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After excellent feedback from delegates at last year's conference, the respected journalist and TV presenter will chair IOSH 2018.
Cathy has fronted many TV documentaries and hosted GMTV's The Sunday Programme. She has also written for The Daily Telegraph and served as Chief Political Correspondent for the Financial Times.
The event is being held from 17-18 September at the ICC in Birmingham, UK, on the theme 'Shape a new world of work'.
Sue Bull, IOSH's Conference Producer, said: "I am delighted that Cathy will join us again for IOSH 2018 as our conference chair.
"She was highly rated by delegates who attended the IOSH annual conference last year, with 98 per cent saying she was good or better; high praise indeed. So I didn't hesitate in inviting her to chair again.
"Working with Cathy before and during the two days of the conference was a fantastic experience. She was very easy to work with, a consummate professional throughout, and did an exceptional job by being extremely well planned, adaptable and prepared across both days.
"She was really interested in the conference and met all the mainstage speakers beforehand to go through their introductions to ensure they were at ease and knew what to expect. Cathy has all the qualities, skills and knowledge you need for a good conference chair and I am looking forward to working with her again enormously."
The conference will combine presentations from motivational and industry experts with practical and interactive track sessions and networking opportunities.
The four tracks will be:
Track A - Enhancing your professional skills
Track B - Health, wellbeing and workplace performance
Track C - Effective health and safety management
Track D -- The changing world of work
People who book their conference place before 21 July will save £150 with the early bird discount.
Those who have a topic or issue they would like to present on can still submit a paper for consideration. The deadline is 30 April.
The Rana Plaza factory in Dhaka collapsed on 24 April 2013, killing 1,134 workers and leaving about 2,500 with injuries, many of them life-changing.While significant strides have been made to enhance worker protection throughout supply chains, Craig Foyle, President of the Institution of Occupational Safety and Health (IOSH), has warned against “complacency” and said “we must ensure there is never another Rana Plaza”.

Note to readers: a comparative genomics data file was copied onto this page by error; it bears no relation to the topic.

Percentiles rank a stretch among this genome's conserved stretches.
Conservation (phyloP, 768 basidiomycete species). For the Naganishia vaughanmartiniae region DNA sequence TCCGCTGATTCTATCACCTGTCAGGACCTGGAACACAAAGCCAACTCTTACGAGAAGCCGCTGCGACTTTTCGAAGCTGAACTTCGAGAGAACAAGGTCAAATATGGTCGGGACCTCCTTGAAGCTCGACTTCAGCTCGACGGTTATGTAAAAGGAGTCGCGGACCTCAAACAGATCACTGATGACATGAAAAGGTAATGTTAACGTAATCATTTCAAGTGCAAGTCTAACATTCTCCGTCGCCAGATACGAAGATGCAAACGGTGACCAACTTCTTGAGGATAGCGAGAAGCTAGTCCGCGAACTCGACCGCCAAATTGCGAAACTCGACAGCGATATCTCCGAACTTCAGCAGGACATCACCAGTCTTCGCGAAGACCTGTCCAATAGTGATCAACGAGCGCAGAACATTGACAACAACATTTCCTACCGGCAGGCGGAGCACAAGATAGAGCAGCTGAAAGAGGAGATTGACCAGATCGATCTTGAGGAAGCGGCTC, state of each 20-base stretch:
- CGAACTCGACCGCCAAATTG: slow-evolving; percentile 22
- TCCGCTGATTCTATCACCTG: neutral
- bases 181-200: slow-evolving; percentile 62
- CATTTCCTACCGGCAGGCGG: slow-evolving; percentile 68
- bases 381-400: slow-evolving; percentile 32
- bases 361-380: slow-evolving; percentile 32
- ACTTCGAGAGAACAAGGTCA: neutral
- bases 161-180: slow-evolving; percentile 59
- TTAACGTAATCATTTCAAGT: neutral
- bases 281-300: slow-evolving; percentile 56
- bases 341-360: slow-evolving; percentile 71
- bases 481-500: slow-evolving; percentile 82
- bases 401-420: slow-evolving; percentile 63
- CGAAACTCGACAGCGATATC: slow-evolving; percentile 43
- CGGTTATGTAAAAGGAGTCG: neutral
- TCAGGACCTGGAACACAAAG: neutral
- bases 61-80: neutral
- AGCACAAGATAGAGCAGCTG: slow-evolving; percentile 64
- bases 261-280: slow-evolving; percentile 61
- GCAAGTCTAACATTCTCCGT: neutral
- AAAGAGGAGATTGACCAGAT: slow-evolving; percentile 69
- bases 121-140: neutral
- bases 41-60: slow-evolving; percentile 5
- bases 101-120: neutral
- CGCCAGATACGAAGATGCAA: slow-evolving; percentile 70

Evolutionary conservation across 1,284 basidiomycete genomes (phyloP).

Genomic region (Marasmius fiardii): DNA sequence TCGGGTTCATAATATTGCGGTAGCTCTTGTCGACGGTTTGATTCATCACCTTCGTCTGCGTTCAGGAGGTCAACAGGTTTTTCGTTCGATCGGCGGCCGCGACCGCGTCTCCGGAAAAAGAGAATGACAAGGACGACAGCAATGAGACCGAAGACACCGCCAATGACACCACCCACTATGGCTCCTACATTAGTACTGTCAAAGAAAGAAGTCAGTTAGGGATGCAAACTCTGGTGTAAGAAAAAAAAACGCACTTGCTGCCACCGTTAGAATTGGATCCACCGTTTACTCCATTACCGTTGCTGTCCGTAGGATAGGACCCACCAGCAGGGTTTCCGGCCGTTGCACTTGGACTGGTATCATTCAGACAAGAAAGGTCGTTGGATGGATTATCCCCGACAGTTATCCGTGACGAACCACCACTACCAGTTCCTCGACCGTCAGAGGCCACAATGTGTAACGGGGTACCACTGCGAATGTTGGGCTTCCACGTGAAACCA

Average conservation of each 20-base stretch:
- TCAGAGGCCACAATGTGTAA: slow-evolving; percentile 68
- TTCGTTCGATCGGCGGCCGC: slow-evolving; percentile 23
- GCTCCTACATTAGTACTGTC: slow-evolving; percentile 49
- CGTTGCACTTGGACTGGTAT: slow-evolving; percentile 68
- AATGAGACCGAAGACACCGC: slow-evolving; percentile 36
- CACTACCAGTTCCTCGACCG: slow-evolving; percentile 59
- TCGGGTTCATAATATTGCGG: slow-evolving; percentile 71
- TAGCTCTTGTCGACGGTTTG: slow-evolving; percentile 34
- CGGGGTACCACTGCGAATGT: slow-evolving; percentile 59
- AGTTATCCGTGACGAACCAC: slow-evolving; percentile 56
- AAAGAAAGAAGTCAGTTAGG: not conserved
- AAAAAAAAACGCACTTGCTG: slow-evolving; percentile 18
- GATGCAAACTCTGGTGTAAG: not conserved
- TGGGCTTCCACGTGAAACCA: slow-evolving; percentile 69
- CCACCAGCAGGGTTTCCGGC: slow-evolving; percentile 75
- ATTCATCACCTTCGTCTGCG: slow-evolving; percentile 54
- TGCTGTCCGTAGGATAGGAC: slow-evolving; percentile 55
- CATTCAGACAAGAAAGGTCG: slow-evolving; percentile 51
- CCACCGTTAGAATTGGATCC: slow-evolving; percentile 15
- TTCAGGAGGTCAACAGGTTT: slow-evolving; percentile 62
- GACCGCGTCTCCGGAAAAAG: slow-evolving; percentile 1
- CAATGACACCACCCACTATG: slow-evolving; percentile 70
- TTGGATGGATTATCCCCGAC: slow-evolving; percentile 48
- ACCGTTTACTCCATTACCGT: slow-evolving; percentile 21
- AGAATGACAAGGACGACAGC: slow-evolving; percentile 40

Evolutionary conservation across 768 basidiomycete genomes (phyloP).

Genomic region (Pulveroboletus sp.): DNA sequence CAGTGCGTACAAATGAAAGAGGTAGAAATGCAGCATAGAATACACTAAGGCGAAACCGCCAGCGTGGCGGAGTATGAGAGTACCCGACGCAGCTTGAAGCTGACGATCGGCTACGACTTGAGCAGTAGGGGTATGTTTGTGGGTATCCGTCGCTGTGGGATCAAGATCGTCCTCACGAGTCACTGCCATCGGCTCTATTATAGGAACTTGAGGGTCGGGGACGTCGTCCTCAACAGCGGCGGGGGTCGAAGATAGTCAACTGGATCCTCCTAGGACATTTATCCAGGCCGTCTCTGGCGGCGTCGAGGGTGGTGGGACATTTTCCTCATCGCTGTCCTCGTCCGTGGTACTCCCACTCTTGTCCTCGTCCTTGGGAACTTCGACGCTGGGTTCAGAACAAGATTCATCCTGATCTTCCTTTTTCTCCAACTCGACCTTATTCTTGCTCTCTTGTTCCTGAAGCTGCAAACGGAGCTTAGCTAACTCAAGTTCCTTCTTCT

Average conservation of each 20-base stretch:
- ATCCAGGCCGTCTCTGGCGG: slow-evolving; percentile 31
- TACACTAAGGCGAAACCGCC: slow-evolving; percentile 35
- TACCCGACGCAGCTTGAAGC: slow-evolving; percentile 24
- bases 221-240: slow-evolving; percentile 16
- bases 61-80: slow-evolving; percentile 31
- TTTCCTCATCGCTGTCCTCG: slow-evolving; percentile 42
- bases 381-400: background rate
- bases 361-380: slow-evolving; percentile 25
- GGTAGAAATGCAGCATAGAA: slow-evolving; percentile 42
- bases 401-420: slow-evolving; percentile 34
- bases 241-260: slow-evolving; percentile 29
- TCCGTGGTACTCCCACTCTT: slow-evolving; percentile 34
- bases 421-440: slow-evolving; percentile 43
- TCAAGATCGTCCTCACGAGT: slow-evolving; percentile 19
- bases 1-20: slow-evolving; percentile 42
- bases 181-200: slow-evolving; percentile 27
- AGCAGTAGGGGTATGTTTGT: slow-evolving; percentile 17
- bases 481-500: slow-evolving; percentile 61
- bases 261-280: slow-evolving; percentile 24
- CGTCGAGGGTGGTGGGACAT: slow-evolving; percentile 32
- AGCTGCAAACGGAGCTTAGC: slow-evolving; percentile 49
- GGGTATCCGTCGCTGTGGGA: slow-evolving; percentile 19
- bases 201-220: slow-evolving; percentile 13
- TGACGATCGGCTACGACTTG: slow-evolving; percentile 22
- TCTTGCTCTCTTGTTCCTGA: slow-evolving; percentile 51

At its meeting in February 2018, the IOSH Council agreed some important changes to IOSH’s governance arrangements. Proposed changes include amendments to the structure of IOSH’s Board of Trustees’ committees and other arrangements, and so will require changes to the byelaws. As per IOSH’s governance arrangements, these changes can only be implemented if approval is given at a SGM and then by the Privy Council.
Garry Jones says doing so will avoid “ineffective, knee-jerk reactions”, adding that the public expect “a level of security commensurate with risk”.“Event organisers need to have a way of systematically reviewing the threat to their event and their vulnerability to the ever-changing attack profile,” said Garry, a member of the Institution of Occupational Safety and Health’s (IOSH) Sports Grounds and Events Group and co-founder of event security and crowd management consultancy Storm 4 Events.
How about a “positive networking experience”?If so, joining IOSH’s Council may just be the ideal next step for you.Nominations for the 2018 elections open today. IOSH is seeking 12 members who are committed to the health and safety profession and have a desire to play a key role in the next three years as the Institution continues to deliver its WORK 2022 strategy.
At IOSH 2018, this year’s leading safety and health conference, Katharine Metters will argue there is a culture where people don’t worry about the damage they may be doing to themselves until they suffer from pain. Many also believe, she says, that therapy can undo such damage. Katharine, of Posturite, said: “Picture the scene. You are on a bus or train looking around and the majority of people are heads down on their laptops, tablets or phones.
With 2.78 million people being killed worldwide each year by work-related injury or ill health, the new global standard can encourage “much-needed solutions”, according to the Institution of Occupational Safety and Health (IOSH).Organisations which adopt the standard – which has been four-and-a-half years in the making – will be required to have proportionate safety and health management systems which prevent injury and ill health among their workforce and throughout their supply chains.